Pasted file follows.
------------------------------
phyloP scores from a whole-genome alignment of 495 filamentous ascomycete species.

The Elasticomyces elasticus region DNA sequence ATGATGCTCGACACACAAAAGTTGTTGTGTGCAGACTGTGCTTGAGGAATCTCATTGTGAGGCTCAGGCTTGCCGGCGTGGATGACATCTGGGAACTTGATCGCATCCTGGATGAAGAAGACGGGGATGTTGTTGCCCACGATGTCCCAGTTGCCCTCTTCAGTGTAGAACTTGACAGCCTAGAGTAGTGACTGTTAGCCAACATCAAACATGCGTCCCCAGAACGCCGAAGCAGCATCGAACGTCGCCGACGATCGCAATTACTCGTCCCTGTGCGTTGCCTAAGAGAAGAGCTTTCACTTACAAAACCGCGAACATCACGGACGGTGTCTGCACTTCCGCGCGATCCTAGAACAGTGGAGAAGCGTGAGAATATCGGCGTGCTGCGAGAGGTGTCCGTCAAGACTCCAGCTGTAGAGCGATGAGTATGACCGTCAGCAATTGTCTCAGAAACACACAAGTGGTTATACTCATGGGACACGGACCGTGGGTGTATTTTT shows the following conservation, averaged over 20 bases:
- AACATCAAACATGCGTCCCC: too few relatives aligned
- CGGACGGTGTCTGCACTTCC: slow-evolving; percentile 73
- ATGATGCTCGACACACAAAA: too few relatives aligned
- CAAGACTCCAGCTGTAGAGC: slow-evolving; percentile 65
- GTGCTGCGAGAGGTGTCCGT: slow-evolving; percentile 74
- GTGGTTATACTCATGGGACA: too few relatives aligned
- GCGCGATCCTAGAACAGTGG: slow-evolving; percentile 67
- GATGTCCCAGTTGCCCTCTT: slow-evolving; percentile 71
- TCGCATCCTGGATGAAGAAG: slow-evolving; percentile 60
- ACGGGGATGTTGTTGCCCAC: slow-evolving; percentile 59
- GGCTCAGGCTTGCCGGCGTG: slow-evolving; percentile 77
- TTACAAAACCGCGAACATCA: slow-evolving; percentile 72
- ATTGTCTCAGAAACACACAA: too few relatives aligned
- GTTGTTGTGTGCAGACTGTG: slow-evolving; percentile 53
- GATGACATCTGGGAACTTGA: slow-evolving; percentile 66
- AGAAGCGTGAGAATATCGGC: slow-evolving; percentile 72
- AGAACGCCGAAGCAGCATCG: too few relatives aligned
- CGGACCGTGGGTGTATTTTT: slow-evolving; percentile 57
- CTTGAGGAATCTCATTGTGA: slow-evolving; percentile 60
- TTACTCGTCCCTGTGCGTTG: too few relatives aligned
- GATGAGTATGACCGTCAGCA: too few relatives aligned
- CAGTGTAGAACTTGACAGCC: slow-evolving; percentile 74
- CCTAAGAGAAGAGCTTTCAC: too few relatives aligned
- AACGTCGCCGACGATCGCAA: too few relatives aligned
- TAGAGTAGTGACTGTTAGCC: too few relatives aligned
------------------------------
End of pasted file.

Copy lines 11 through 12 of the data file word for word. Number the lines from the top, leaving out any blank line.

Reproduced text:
- TCGCATCCTGGATGAAGAAG: slow-evolving; percentile 60
- ACGGGGATGTTGTTGCCCAC: slow-evolving; percentile 59